Bacterial water quality and network hydraulic characteristics: a field study of a small, looped water distribution system using culture-independent molecular methods

Sekar, R. and Deines, P. and Machell, J. and Osborn, M. A. and Biggs, C. A. and Boxall, J. B. (2012) Bacterial water quality and network hydraulic characteristics: a field study of a small, looped water distribution system using culture-independent molecular methods. Journal of Applied Microbiology, 112 (6). pp. 1220-1234. ISSN 1364-5072

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Official URL: http://dx.doi.org/10.1111/j.1365-2672.2012.05286.x

Abstract

Aims:  To determine the spatial and temporal variability in the abundance, structure and composition of planktonic bacterial assemblages sampled from a small, looped water distribution system and to interpret results with respect to hydraulic conditions.

Methods and Results:  Water samples were collected from five sampling points, twice a day at 06:00 h and 09:00 h on a Monday (following low weekend demand) and a Wednesday (higher midweek demand). All samples were fully compliant with current regulated parameter standards. This study did not show obvious changes in bacterial abundance (DAPI count) or community structure Denaturing gradient gel electrophoresis analysis with respect to sample site and hence to water age; however, the study did show temporal variability with respect to both sampling day and sample times.

Conclusions:  Data suggests that variations in the bacterial assemblages may be associated with the local system hydraulics: the bacterial composition and numbers, over short durations, are governed by the interaction of the bulk water and the biofilm influenced by the hydraulic conditions.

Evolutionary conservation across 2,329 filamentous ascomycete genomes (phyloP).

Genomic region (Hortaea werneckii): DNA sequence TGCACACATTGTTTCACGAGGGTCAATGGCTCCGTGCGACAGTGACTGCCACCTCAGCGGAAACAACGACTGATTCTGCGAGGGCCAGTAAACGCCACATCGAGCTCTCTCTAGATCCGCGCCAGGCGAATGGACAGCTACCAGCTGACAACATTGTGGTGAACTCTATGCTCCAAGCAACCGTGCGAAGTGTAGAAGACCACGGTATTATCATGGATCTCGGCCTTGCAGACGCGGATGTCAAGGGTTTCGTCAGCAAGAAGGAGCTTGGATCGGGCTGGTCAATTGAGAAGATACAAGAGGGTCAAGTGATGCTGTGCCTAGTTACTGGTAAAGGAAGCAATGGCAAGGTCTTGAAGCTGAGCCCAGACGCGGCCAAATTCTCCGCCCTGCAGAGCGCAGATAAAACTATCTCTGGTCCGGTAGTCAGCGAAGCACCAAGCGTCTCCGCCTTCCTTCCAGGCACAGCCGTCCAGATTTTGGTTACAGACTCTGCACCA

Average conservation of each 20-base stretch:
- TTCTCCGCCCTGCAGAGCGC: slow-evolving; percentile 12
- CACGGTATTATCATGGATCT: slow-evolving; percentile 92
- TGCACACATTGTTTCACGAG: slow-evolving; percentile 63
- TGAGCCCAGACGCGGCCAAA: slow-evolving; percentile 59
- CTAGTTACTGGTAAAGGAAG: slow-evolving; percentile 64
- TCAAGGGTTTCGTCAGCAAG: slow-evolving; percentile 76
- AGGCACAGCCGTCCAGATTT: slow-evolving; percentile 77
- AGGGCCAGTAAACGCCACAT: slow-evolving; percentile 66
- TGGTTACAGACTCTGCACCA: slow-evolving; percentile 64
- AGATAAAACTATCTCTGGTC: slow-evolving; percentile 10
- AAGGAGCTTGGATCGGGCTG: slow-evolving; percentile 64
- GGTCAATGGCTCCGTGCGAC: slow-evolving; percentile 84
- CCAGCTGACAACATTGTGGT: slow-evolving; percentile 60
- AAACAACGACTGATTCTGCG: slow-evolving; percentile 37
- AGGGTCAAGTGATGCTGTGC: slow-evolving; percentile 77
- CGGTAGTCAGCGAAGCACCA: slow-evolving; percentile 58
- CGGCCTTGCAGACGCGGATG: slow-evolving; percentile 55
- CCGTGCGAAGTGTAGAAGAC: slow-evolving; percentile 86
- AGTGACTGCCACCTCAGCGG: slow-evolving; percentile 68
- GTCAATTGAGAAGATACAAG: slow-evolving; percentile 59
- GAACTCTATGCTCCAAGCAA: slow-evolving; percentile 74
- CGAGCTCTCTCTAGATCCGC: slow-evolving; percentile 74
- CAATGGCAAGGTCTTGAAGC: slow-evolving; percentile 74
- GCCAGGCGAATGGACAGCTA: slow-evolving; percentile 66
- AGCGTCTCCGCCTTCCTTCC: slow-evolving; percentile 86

Significance and Impact of the Study:  This study demonstrates general stability in bacterial abundance, community structure and composition within the system studied. Trends and patterns supporting the transfer of idealized understanding to the real world were evident. Ultimately, such work will help to safeguard potable water quality, fundamental to public health.

Item Type:Article
Additional Information:Aims:  To determine the spatial and temporal variability in the abundance, structure and composition of planktonic bacterial assemblages sampled from a small, looped water distribution system and to interpret results with respect to hydraulic conditions. Methods and Results:  Water samples were collected from five sampling points, twice a day at 06:00 h and 09:00 h on a Monday (following low weekend demand) and a Wednesday (higher midweek demand). All samples were fully compliant with current regulated parameter standards. This study did not show obvious changes in bacterial abundance (DAPI count) or community structure Denaturing gradient gel electrophoresis analysis with respect to sample site and hence to water age; however, the study did show temporal variability with respect to both sampling day and sample times. Conclusions:  Data suggests that variations in the bacterial assemblages may be associated with the local system hydraulics: the bacterial composition and numbers, over short durations, are governed by the interaction of the bulk water and the biofilm influenced by the hydraulic conditions. Significance and Impact of the Study:  This study demonstrates general stability in bacterial abundance, community structure and composition within the system studied. Trends and patterns supporting the transfer of idealized understanding to the real world were evident. Ultimately, such work will help to safeguard potable water quality, fundamental to public health.
Keywords:biofilms; denaturing gradient gel electrophoresis;drinking water; enumeration; water age; water quality
Subjects:C Biological Sciences > C510 Applied Microbiology
C Biological Sciences > C500 Microbiology
Divisions:College of Science > School of Life Sciences
ID Code:6735
Deposited By:INVALID USER
Deposited On:30 Oct 2012 21:13
Last Modified:26 Feb 2013 21:19

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